Original Research

Capital budgeting practices used by selected listed South African firms

John Hall, Solly Millard
South African Journal of Economic and Management Sciences | Vol 13, No 1 | a200 | DOI: https://doi.org/10.4102/sajems.v13i1.200 | © 2011 John Hall, Solly Millard | This work is licensed under CC Attribution 4.0
Submitted: 26 April 2011 | Published: 04 May 2011

About the author(s)

John Hall, Universiteit van Pretoria, South Africa
Solly Millard, University of Pretoria, South Africa

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Abstract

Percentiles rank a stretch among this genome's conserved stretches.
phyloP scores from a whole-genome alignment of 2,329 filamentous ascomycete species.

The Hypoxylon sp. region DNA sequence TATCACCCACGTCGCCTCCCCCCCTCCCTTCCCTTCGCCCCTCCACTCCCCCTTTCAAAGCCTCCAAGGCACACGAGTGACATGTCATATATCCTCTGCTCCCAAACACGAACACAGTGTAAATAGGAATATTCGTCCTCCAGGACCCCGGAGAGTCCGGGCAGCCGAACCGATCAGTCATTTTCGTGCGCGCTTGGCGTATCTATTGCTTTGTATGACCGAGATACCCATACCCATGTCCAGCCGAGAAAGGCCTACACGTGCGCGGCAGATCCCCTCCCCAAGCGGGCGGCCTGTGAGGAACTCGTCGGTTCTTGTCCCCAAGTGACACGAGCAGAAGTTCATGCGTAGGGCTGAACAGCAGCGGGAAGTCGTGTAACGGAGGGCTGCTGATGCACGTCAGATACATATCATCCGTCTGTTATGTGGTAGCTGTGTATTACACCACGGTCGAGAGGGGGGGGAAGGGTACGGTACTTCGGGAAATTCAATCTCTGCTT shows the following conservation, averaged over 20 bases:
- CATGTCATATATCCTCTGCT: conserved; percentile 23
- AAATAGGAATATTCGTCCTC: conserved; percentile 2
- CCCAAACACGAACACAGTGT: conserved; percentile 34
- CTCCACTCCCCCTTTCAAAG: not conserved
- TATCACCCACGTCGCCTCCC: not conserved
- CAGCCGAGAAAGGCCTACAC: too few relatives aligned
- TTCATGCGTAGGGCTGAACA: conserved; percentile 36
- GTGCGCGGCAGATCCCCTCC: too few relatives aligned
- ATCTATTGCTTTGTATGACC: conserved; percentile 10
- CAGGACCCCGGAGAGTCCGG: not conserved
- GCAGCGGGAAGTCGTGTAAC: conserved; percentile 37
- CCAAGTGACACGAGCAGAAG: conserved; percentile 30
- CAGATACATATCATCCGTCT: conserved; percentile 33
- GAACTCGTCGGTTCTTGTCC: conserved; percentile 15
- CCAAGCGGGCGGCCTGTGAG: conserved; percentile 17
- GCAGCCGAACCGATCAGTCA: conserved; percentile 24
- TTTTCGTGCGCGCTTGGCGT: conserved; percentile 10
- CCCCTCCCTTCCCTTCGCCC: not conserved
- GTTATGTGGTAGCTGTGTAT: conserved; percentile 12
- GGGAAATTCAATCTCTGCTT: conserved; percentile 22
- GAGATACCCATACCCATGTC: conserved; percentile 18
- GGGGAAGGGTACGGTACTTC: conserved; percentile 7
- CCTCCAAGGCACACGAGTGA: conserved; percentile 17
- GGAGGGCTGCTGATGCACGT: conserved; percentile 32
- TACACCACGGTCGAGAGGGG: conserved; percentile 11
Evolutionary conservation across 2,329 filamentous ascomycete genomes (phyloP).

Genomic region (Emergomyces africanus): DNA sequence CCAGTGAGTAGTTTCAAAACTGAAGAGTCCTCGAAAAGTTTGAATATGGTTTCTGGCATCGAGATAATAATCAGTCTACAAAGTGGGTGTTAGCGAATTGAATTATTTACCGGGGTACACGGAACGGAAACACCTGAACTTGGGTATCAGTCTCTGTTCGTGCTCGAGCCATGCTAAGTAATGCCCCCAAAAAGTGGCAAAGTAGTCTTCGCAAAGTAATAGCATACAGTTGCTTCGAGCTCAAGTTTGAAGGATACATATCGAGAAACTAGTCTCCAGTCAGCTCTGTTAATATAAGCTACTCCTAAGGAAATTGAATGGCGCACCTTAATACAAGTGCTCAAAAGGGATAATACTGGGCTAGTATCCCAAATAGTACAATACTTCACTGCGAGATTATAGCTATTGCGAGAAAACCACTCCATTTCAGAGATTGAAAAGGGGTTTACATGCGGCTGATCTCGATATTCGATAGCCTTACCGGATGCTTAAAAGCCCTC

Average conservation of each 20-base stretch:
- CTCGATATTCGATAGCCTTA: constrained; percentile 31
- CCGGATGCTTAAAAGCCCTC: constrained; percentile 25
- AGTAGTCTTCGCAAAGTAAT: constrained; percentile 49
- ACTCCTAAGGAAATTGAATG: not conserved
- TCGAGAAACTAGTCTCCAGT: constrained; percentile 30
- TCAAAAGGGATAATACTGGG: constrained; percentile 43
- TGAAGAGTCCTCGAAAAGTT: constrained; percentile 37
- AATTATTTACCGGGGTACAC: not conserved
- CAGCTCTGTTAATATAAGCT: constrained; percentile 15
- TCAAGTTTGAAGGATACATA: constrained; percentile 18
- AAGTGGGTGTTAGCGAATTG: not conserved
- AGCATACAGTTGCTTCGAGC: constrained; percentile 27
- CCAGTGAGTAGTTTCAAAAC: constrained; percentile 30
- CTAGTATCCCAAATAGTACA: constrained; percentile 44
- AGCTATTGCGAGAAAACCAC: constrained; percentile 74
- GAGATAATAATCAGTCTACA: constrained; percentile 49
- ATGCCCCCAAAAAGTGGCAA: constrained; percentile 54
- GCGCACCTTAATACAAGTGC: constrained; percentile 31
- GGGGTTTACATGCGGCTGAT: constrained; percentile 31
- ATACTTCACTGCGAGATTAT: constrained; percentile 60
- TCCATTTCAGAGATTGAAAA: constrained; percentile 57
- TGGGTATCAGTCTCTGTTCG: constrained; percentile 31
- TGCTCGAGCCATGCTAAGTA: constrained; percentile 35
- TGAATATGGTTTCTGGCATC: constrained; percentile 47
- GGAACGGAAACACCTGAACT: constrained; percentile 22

This article investigates the application of capital budgeting techniques and the incorporation of risk into the capital budgeting process among a sample of South African industrial firms listed on the JSE Securities Exchange for at least ten years. Previous international and local research on this topic indicated a preference for the internal rate of return (IRR) as a capital budgeting method over the net present value (NPV), and that risk incorporation was relatively rarely incorporated into the capital budgeting process. The results of this study indicate that the NPV is just as popular as, and sometimes more so than, the IRR. Furthermore, compared to previous studies, risk is incorporated into evaluating capital budgeting projects more often. Sensitivity analysis is the most popular method, but adjustments to the cash flows and discount rate are becoming more popular. During the last decade the use of non-financial criteria to accept or reject a project has also increased in South Africa.


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